Our goal at the Diabetes Center is to give patients the tools necessary to successfully manage the day-to-day challenges of living with diabetes and prevent long-term diabetes complications. We provide comprehensive management and education for adults with type 1 and type 2 diabetes. We focus on lifestyle interventions and use the latest medications and technologies to improve our patients’ health.
We also treat patients with:
Pre-diabetes and metabolic syndrome
Polycystic ovarian syndrome
Lipid or cholesterol abnormalities
Our nationally recognized doctors and nurse practitioners work as a team to address our patients’ needs in managing diabetes and other conditions.
We understand that living with diabetes presents challenges. We focus on education and making patients their own advocates. Through the most current and state-of-the-art treatments, we will help them better manage their care.
There are several classes of oral diabetes medications that we may prescribe if patients have type 2 diabetes. These medications differ in the way they work to reduce blood glucose levels. Frequently, oral medications from different classes are used in combination.
Sulfonylureas: These drugs increase the amount of insulin produced by the pancreas.
Meglitinides: These drugs rapidly increase the amount of insulin produced by the pancreas.
Biguanides: Metformin is the only biguanide on the market. It is thought to work by reducing the production of glucose in the liver.
Alpha-Glucosidase Inhibitors: These medications reduce the amount of glucose absorbed in the intestines.
Thiazolidinediones: This agent makes the body more sensitive to insulin.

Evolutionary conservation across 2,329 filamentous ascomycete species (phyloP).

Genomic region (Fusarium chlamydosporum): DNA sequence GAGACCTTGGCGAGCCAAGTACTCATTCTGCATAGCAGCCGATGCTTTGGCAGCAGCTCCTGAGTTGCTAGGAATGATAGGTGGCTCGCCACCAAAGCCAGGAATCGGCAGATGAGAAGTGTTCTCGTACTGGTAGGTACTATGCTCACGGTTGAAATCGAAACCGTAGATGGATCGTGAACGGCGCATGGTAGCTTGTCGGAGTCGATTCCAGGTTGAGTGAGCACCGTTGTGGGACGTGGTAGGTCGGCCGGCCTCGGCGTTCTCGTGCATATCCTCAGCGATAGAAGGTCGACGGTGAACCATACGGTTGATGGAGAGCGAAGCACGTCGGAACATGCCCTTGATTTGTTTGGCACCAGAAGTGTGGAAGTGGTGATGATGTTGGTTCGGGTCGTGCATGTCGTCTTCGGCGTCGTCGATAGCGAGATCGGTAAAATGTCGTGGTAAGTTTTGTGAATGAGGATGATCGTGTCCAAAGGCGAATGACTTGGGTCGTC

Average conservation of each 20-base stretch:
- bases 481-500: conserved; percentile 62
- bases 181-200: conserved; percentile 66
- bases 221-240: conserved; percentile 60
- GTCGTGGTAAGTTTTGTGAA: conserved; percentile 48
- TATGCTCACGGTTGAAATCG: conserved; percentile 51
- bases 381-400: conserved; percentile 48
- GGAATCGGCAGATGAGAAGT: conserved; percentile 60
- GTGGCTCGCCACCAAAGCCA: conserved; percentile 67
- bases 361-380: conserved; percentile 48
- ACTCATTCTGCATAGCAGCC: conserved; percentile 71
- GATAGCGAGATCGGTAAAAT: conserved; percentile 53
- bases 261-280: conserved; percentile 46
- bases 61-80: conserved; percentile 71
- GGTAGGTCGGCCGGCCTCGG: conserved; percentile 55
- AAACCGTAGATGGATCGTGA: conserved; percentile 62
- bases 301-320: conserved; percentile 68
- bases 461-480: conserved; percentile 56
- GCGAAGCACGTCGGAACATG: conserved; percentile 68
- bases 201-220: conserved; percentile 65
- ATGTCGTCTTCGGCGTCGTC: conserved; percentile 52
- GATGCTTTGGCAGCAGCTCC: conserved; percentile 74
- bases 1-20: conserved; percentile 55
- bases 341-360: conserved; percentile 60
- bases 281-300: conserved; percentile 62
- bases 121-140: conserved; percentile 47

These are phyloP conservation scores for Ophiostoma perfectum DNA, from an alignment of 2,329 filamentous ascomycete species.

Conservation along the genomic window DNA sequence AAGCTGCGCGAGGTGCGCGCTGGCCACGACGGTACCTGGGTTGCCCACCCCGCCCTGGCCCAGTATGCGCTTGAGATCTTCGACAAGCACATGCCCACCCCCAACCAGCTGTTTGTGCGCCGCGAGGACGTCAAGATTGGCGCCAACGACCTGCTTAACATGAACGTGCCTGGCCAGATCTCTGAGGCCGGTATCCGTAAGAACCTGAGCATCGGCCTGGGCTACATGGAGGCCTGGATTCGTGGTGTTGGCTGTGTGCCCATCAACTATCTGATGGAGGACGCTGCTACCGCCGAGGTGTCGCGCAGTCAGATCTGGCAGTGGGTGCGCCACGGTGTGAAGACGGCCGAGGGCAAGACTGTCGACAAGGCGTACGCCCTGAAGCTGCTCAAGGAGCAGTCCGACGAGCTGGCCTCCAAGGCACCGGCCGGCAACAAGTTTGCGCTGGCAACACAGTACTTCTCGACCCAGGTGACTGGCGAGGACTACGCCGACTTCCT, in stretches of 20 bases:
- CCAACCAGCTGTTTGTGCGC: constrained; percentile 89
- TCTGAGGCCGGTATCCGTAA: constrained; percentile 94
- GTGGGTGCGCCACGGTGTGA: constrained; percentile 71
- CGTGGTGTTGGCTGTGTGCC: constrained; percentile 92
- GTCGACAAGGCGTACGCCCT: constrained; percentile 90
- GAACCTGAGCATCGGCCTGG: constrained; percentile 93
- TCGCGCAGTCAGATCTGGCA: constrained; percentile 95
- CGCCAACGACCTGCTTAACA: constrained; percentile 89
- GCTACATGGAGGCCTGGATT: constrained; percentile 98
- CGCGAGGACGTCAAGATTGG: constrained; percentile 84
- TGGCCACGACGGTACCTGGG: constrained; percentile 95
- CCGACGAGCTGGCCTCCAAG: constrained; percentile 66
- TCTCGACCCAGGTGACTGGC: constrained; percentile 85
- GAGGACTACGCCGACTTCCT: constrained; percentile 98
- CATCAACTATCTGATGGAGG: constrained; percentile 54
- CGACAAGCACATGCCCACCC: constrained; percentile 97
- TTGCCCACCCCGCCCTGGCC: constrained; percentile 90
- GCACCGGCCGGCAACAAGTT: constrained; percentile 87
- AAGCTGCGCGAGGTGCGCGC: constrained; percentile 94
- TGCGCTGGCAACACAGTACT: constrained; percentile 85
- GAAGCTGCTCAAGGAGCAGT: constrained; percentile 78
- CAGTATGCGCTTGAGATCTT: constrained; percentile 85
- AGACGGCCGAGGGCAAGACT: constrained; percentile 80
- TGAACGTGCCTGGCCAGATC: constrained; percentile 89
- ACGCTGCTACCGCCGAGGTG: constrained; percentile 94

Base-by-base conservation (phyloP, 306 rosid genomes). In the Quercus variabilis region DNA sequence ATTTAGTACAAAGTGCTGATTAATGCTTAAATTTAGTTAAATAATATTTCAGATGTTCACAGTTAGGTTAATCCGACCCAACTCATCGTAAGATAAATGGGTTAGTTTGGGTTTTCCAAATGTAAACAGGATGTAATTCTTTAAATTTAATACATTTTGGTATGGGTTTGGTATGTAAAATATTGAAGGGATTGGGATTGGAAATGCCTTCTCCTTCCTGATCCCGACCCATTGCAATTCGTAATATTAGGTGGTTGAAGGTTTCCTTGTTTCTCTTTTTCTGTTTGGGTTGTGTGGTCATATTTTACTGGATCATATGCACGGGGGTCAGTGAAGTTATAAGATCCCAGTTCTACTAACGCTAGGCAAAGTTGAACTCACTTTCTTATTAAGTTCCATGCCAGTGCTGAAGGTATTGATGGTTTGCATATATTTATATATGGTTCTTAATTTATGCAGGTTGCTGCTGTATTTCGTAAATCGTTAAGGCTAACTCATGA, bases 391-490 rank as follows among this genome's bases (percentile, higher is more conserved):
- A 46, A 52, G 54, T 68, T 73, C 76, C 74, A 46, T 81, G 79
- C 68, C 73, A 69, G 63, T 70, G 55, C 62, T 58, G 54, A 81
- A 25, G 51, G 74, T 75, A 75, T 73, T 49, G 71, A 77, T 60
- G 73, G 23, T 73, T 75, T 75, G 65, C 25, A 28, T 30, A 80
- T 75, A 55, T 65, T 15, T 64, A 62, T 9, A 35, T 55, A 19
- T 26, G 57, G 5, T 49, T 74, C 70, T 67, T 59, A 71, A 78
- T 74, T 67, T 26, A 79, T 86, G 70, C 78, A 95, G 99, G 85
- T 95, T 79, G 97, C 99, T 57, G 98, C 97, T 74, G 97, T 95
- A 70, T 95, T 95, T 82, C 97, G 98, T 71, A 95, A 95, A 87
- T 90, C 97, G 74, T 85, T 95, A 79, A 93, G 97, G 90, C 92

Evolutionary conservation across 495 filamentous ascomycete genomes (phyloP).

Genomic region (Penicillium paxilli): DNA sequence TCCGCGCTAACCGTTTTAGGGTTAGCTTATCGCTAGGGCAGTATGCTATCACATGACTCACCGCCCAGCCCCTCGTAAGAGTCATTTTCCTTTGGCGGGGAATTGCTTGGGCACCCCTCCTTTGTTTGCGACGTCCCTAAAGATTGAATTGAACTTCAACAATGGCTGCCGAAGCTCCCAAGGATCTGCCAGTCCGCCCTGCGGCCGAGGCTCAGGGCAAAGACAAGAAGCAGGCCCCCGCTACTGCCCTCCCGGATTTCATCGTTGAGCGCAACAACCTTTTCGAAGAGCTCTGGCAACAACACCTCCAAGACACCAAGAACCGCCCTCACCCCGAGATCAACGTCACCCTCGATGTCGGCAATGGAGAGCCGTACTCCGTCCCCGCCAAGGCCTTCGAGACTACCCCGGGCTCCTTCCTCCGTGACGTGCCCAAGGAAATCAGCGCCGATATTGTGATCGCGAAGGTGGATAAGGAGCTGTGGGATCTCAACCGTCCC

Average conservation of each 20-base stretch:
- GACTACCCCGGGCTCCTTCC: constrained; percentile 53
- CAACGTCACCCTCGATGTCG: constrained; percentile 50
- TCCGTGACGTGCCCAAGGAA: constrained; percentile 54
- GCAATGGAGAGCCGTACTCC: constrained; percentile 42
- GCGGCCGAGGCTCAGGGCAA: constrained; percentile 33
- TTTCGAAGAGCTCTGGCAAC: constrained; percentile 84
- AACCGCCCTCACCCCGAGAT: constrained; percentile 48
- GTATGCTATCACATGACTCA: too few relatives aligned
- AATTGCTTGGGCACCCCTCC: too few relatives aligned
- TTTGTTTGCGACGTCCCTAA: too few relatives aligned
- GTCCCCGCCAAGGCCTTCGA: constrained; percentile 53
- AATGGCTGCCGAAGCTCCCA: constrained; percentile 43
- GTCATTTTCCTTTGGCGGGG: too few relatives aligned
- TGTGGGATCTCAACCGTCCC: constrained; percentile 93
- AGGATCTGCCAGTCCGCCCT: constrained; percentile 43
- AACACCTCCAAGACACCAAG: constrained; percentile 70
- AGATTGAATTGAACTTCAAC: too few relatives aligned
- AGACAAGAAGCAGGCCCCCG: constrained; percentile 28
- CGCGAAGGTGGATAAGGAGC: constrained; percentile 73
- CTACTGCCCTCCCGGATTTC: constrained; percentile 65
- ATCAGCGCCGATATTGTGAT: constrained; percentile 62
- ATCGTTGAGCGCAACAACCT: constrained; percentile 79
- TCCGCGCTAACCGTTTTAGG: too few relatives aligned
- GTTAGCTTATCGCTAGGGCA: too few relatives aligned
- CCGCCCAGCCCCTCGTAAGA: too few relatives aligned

Dipeptidyl Peptidase 4 inhibitors (DPP-4 inhibitors): These drugs increase the amount of insulin produced by the pancreas after a meal and reduce the amount of glucose produced by the liver.
There are several classes of injection therapies for diabetes. These treatments are given by an injection under the skin. The most common injection therapy is insulin, which comes in many different formulations that differ in how fast they work and how long they last. Below is a list of the different types of insulins.
Technologies and Experimental Treatments
Insulin Pumps: Insulin pumps were first pioneered at Yale in the 1970s. An insulin pump is an electronic, pager-sized, battery-powered device that delivers insulin continuously through a small plastic catheter under the skin. Insulin is delivered in different amounts (“basal” or “bolus” levels) during the day and controlled by the patient. While fasting, patients will administer a low level of continuous “basal” insulin to keep their blood glucose in the normal range. Prior to meals, they will determine a “bolus” of insulin based on the amount of carbohydrates in the meal.
Continuous Glucose Monitoring systems (CGM): A CGM is a device that measures glucose under the skin (also known as “interstitial” glucose) every five minutes throughout the day. The “interstitial” glucose readings are transmitted and displayed on a pager-sized monitor and allow patients to see live glucose data with trends and alarms for hypoglycemia and severe hyperglycemia.
Islet Cell Transplantation: This is an experimental procedure in which healthy pancreatic cells are taken from a donor and are implanted into a person with diabetes. The islet beta cells begin to make and release insulin.